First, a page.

By Mike Foster
The 10-year collaboration between the University of Ottawa and the Chinese Academy of Sciences (CAS) has led to many discoveries in women’s health, reproductive biology, proteomics, molecular photonics and fish biology.
The decade of collaboration was celebrated today with a special convocation ceremony to award CAS president Chunli Bai an honorary doctorate from the University of Ottawa.
The event was also an opportunity to deepen the ties between CAS and the University through four new partnership agreements that support collaborations in areas such as science policy, fish biology, systems biology as well as increasing doctoral student exchanges between the University of Chinese Academy of Sciences (UCAS) and the Faculty of Graduate and Postdoctoral Studies (FGPS).
Here’s just a taste of a few amazing reasons why the collaboration is pushing boundaries:
What began in 2005 with a research collaboration in reproductive health between uOttawa professor Ben Tsang and his CAS counterpart professor Duan Enkui, director of the State Key Laboratory of Reproductive Biology, has blossomed into a range of productive partnerships. This includes research into polycystic ovarian syndrome – a major cause of infertility among women of reproductive age – and chemo-resistance in ovarian cancer.
Using proteins to decipher diseases
Daniel Figeys, uOttawa professor and Canada Research Chair in Proteomics and Systems Biology, has helped to establish two joint laboratories with the Dalian Institute of Chemical Physicals (DICP) and the Shanghai Institute of Materia Medica (SIMM), which are under the CAS umbrella.
Working with fellow scientists at the DICP, he gained access to processes to purify proteins and technologies that measure the levels of proteins in biological samples. He and his Chinese counterparts have published nearly 20 joint research papers in the field of systems biology and proteomics.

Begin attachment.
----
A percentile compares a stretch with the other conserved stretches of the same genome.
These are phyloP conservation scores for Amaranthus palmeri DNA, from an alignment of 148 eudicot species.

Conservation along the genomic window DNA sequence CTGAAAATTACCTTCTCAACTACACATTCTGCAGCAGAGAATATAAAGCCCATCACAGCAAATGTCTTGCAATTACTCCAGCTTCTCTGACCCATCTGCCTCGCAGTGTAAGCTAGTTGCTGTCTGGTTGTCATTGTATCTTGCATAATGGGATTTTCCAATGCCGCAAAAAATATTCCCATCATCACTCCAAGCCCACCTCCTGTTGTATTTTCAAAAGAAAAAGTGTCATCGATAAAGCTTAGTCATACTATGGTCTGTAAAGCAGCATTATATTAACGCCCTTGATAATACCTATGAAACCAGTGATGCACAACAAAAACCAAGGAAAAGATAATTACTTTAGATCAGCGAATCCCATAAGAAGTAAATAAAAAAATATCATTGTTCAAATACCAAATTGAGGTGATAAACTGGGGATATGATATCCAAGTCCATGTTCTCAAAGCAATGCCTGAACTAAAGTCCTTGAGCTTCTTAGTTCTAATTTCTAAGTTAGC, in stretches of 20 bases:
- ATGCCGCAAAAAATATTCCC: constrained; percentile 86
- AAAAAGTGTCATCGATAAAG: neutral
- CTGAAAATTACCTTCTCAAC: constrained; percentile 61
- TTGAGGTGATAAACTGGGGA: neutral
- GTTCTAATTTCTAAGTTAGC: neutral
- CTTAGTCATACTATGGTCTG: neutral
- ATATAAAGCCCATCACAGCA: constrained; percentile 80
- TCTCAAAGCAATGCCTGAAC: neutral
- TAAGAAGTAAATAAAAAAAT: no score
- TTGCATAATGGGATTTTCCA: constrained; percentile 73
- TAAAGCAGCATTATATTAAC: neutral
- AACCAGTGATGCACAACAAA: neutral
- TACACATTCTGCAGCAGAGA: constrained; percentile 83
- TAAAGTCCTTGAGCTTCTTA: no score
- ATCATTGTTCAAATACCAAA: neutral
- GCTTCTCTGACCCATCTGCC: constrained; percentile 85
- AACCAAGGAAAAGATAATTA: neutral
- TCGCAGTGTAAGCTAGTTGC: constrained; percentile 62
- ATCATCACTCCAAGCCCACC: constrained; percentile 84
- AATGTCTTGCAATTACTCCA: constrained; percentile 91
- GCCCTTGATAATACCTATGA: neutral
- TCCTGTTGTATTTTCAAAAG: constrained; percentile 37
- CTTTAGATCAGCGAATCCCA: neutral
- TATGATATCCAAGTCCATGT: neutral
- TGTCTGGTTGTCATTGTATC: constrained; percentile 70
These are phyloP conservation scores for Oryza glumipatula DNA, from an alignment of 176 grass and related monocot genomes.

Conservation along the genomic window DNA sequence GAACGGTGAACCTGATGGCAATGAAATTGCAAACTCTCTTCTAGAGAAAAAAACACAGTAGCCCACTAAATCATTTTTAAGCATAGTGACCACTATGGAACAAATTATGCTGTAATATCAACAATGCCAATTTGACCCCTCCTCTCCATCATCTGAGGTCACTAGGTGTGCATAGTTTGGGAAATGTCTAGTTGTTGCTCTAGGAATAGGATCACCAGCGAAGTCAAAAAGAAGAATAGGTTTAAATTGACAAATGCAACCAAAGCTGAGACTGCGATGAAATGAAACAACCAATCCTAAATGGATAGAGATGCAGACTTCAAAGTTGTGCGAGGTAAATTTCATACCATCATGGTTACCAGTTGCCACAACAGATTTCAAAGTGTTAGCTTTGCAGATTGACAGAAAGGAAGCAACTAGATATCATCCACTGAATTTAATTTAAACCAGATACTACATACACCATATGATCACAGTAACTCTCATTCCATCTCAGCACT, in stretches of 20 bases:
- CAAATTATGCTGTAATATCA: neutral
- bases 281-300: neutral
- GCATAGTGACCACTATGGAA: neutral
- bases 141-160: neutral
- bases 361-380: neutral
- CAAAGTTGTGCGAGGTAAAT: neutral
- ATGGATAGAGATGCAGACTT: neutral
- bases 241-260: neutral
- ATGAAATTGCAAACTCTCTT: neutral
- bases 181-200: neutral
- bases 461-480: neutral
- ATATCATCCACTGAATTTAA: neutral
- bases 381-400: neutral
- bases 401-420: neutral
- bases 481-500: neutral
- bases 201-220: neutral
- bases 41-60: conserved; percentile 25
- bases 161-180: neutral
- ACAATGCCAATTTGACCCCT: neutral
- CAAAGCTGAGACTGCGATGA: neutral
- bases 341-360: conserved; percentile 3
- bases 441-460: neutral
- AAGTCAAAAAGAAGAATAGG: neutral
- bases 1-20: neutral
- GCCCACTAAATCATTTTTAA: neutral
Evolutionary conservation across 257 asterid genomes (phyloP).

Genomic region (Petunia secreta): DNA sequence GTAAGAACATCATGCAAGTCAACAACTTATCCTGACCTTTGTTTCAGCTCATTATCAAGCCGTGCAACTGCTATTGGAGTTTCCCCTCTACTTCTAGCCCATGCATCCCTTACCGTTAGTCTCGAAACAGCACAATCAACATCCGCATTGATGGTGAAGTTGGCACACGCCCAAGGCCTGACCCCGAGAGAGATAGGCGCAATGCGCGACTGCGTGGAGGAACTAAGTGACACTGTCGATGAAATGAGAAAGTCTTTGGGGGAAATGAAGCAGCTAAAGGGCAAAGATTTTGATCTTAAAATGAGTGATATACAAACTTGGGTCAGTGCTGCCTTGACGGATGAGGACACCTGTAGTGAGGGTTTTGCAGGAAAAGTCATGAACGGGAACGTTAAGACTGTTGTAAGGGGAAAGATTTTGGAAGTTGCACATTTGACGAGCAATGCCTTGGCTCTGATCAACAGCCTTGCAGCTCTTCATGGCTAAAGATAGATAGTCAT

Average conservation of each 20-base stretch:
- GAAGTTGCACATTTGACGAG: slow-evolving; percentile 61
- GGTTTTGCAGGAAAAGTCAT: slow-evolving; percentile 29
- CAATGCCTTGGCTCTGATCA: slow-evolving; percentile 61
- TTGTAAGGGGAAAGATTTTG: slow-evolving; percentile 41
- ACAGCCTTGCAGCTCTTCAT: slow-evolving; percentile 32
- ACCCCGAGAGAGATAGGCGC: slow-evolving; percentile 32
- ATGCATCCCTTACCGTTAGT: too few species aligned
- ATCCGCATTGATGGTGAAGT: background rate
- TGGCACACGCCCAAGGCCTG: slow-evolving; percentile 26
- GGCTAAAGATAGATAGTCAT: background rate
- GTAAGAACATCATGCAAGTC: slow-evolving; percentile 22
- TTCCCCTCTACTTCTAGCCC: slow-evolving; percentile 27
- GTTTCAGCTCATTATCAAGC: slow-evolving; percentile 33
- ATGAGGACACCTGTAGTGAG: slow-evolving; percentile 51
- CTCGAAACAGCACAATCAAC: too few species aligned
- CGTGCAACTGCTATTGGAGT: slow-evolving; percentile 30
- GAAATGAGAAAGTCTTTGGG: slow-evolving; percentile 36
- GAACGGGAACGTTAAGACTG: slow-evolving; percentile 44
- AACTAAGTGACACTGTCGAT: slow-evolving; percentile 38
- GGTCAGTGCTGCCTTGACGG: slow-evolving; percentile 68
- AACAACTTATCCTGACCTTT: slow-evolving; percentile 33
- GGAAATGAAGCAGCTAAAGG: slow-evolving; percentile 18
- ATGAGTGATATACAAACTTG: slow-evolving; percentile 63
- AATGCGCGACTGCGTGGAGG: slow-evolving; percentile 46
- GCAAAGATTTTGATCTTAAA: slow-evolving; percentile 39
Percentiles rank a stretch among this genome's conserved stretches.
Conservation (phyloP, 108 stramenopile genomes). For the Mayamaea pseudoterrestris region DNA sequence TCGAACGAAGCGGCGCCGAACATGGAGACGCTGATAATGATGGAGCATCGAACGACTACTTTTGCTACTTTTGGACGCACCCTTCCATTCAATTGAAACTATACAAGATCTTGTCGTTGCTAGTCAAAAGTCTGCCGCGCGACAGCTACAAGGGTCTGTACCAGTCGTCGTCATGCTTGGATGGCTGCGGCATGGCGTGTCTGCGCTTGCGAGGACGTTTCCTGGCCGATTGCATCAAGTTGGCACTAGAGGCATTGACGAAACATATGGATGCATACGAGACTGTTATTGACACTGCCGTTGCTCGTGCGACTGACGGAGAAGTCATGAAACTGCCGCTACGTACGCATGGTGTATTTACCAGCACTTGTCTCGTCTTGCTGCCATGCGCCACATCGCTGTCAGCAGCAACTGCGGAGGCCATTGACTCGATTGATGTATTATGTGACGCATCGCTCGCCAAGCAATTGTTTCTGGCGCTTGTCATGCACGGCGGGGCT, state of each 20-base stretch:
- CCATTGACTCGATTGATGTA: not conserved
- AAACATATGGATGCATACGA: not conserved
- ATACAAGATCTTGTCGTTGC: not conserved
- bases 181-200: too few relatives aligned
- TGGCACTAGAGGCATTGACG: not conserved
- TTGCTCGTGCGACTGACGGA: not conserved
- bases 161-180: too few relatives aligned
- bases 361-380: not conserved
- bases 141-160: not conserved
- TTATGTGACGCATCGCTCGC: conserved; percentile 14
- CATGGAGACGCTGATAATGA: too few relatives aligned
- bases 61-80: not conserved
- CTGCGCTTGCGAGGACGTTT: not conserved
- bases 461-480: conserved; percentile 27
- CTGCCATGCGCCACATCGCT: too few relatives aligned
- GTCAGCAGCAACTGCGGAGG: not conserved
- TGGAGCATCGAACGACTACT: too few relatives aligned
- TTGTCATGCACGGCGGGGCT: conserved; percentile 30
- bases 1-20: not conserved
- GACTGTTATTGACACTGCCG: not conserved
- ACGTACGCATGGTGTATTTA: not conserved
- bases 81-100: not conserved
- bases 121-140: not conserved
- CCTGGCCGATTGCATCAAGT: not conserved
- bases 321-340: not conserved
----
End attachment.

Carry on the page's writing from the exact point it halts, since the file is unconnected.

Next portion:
“These technologies are being applied to projects here at uOttawa. Over the last few years, those technologies were applied to look at what is going on in the brain during circadian cycles – how your body clock works. They have been applied to look at changes in the brain during Alzheimer’s and, more recently, for looking at inflammatory bowel disease in children,” says Figeys.
Observing chemical reactions in real time
Professor Albert Stolow, Canada Research Chair in Molecular Photonics, has worked with scientists at the DICP, as part of his research focus on femtosecond time-resolved photoelectron spectroscopy.
“With these femtosecond lasers we can make flashes of light that are so short we can actually strobe molecules as they are undergoing chemical reactions,” says Stolow.
In 2009, he published a joint paper on the topic with a colleague, Guorong Wu, who had done his PhD under the supervision of DICP professor Xueming Yang, in the journal Science, the world’s top scientific journal, on Time-resolved molecular frame dynamics of Fixed in Space CS2.
In the future, the research could lead to even more powerful computers and a better understanding of the dynamics behind photosynthesis and vision.
Understanding fish biology to feed millions
uOttawa biology professor Vance Trudeau and professor Wei Hu, at the CAS-supported Institute of Hydrobiology (IHB) in Wuhan, China, are studying the hormones that control fish reproduction and growth in order to improve the production of fish for food. Since 2011, the partners have been involved in the study of secretoneurin, a novel brain hormone which they believe is essential for reproduction. The aim of the collaboration is to better control fish production and produce some fish that grow faster but do not reproduce at all, to prevent them from mixing with wild fish.
Trust and contacts leads to joint school of medicine
Contacts made during academic exchanges and meetings between scientists ultimately built up trust over time, leading to the Ottawa-Shanghai Joint School of Medicine (OSJSM), a unique partnership between the University of Ottawa and the Shanghai Jiao Tong University. Since 2011, the Faculty has worked with the Shanghai school on research, medical education and, more recently, residency training in family medicine, pediatric research and education, and the humanities in medicine.